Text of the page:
Devia is a legend.  It is incredible to think that she is now 67 as the top of the voice sounds like that of someone twenty years younger, no beat or wobble and laser-sharp high notes.  Her soprano is on the lighter side and she is perhaps not one of nature’s Normas.  The more declamatory writing seems to be less comfortable for her but what she does bring is a lifetime of experience in this music and an ability to make it work for her.  The voice took a little time to warm up – ‘casta diva’ wasn’t quite settled and yet by the time she reached the final scene she sang like a woman possessed.  The top of the voice effortlessly produced and that implicit understanding of text and music that cannot be taught.  She gave us singing of such easy lyricism, the lines seemingly endless.  A truly remarkable artist.

It is always a pleasure to hear Russell Thomas’ instinctive musicianship and warm and masculine voice.  The tone has real richness and sheen and the range of the part held absolutely no terrors for him.  His Pollione was beautifully phrased with heroic strength where required yet real delicacy where it mattered.  His ‘vieni in Roma’ duet with Adalgisa was absolutely captivating, sung in a honeyed mezza voce and beautifully phrased.  The only thing I would have liked more of was ornamentation in his big act 1 set piece.  What Thomas did was make a Pollione into a real flesh and blood character rather than the cartoon villain he can sometimes come across as.  It was easy to believe that both Adalgisa and Norma would fall for him.

Photo: Tato Baeza
Photo: Tato Baeza

The remainder of the cast was at a very high level – Serguei Artamonov’s Oroveso sung in a rich and resonant bass and Cristina Alunno and David Fruci, members of the Palau’s young artists program, were secure and confident in the smaller roles.  The true jewel of the house is their outstanding chorus and tonight again they did not disappoint.  What always strikes me with them is the total blend between the sections – so many opera choruses sound like a war of vibratos competing with each other.  Here we get a massive sound – especially noticeable in the ‘guerra, guerra’ section – combined with real beauty of tone.  The tenors of the chorus stood out in particular with the beauty of tone in the higher reaches.  They are phenomenal and worth a trip to València alone.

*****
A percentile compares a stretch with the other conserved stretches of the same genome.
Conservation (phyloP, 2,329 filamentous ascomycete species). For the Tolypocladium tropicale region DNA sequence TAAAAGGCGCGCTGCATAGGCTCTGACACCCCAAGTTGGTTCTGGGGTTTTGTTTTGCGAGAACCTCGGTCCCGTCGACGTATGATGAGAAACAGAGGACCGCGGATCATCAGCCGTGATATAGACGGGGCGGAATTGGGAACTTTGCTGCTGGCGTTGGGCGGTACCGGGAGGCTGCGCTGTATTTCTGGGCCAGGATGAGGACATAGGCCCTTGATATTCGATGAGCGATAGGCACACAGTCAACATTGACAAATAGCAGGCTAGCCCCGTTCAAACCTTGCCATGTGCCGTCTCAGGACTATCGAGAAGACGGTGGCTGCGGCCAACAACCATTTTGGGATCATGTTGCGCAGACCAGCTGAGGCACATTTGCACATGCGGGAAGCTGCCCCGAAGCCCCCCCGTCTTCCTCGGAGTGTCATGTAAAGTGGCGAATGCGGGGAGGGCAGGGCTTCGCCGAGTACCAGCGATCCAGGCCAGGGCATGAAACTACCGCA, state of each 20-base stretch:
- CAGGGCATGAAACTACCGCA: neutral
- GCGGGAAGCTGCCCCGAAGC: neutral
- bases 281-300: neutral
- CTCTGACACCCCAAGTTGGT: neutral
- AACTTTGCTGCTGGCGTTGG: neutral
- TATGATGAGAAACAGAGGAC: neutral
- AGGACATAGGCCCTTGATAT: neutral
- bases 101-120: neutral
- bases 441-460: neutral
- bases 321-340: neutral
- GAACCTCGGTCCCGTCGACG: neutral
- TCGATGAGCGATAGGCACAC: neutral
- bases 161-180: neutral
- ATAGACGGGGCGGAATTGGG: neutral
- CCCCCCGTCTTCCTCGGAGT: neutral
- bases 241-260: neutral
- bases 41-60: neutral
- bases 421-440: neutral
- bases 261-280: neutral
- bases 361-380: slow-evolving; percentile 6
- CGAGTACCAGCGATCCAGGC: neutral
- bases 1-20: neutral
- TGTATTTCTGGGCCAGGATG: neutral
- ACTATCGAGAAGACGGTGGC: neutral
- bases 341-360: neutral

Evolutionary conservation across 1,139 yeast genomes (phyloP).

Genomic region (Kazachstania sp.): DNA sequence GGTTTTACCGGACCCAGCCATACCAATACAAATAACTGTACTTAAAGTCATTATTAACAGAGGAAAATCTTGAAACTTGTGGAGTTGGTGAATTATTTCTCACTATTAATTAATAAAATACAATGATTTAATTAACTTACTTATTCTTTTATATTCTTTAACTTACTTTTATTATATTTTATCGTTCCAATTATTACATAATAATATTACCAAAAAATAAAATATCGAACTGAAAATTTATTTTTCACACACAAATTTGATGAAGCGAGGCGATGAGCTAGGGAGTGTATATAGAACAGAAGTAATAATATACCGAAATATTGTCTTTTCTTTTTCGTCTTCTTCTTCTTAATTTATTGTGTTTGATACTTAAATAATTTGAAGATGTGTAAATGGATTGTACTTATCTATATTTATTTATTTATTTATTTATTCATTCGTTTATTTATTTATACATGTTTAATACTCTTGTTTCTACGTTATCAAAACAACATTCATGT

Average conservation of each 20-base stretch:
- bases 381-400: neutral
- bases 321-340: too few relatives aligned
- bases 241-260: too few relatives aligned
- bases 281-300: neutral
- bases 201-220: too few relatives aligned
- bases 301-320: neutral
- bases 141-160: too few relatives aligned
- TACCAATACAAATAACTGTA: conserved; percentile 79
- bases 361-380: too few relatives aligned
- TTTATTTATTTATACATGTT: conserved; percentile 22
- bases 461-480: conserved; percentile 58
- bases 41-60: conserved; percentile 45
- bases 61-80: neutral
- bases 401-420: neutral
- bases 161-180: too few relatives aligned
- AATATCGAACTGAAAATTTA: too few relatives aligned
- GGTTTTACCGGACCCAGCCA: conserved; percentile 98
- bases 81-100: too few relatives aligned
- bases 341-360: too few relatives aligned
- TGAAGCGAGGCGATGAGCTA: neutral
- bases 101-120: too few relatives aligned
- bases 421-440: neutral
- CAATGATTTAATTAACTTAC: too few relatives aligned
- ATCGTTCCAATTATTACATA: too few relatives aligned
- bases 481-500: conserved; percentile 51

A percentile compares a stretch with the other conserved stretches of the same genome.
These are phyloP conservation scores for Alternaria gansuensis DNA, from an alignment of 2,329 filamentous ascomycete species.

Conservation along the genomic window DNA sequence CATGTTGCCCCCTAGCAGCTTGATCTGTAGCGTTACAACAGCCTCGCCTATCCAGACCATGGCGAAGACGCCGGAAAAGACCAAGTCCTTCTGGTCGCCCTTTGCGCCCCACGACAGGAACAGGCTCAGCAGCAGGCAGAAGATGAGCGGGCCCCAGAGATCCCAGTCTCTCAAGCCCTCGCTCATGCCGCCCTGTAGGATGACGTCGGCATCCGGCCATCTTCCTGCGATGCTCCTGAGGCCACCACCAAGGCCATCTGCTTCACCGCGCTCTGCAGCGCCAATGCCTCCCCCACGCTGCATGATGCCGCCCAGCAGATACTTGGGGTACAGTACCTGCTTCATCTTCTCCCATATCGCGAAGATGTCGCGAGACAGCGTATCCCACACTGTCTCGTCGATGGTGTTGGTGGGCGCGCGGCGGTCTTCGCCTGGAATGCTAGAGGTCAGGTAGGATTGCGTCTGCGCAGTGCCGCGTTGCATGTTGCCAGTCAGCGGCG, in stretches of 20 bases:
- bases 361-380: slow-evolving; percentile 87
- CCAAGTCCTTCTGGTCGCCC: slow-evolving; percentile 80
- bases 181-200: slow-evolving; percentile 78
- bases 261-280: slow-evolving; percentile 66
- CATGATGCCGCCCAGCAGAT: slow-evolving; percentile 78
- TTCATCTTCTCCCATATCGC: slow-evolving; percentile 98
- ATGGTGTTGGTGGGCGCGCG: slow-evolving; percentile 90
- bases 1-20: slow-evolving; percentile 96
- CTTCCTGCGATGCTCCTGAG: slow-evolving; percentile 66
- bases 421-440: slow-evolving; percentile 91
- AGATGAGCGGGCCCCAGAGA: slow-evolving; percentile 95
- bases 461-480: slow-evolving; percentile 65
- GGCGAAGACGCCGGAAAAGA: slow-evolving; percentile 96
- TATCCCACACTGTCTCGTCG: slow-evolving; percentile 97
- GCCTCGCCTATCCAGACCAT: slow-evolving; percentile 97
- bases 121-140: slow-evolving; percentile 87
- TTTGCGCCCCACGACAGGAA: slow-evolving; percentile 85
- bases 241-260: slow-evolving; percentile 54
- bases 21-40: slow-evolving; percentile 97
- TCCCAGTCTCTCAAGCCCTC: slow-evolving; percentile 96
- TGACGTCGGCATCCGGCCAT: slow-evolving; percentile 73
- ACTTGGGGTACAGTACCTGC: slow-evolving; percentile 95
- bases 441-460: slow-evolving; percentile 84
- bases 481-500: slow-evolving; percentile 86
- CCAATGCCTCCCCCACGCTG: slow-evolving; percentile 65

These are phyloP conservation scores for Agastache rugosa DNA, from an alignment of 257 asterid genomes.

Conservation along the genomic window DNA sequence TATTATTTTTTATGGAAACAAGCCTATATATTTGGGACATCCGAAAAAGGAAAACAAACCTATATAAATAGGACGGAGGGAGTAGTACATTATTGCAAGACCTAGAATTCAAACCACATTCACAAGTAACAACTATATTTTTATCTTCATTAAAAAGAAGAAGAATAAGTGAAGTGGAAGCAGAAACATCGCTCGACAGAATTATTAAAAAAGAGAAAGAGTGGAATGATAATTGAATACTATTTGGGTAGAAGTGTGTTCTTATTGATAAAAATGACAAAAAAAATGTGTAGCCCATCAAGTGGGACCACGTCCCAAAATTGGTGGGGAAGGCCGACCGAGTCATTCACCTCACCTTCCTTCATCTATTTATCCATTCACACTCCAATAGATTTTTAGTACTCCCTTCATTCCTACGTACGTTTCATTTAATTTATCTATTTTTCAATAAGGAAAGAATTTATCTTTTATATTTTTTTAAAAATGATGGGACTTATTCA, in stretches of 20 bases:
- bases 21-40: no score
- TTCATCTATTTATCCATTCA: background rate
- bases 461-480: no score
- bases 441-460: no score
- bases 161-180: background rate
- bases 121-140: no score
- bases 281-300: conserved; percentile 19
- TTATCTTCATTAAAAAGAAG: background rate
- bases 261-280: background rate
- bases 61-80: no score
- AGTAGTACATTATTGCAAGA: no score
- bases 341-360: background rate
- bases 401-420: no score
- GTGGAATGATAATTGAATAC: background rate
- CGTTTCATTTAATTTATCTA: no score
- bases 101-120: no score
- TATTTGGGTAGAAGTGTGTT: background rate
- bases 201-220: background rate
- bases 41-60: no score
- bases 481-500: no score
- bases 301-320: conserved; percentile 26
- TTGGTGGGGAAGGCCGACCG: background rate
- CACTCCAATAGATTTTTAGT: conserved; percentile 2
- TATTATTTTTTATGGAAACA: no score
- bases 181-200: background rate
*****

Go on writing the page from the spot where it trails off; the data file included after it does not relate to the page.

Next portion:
Likewise the superb house orchestra also made a mark.  The sections all absolutely secure, the intonation in the strings spot on.  Gustavo Gimeno led a lively and exciting reading.  Tempi were swift and springy and the evening flew by.  There were a couple of very small patches where coordination wasn’t quite unanimous but Gimeno clearly understands how the music should go and there was a lyricism to his conducting that was an ideal match to the work.  This was a very auspicious debut and Gimeno is clearly a conductor to watch.  He doesn’t as yet have much operatic experience but I trust that this is going to change soon.

Photo: Tato Baeza
Photo: Tato Baeza

Seeing three different performances of the same work within a month inevitably leads to mental comparisons.  Certainly the València performance offered a visually stimulating staging with superb singing from all three leads.  Combined with exceptional orchestral playing and choral singing, and well-paced conducting that was alive with nuance, this was an outstanding evening.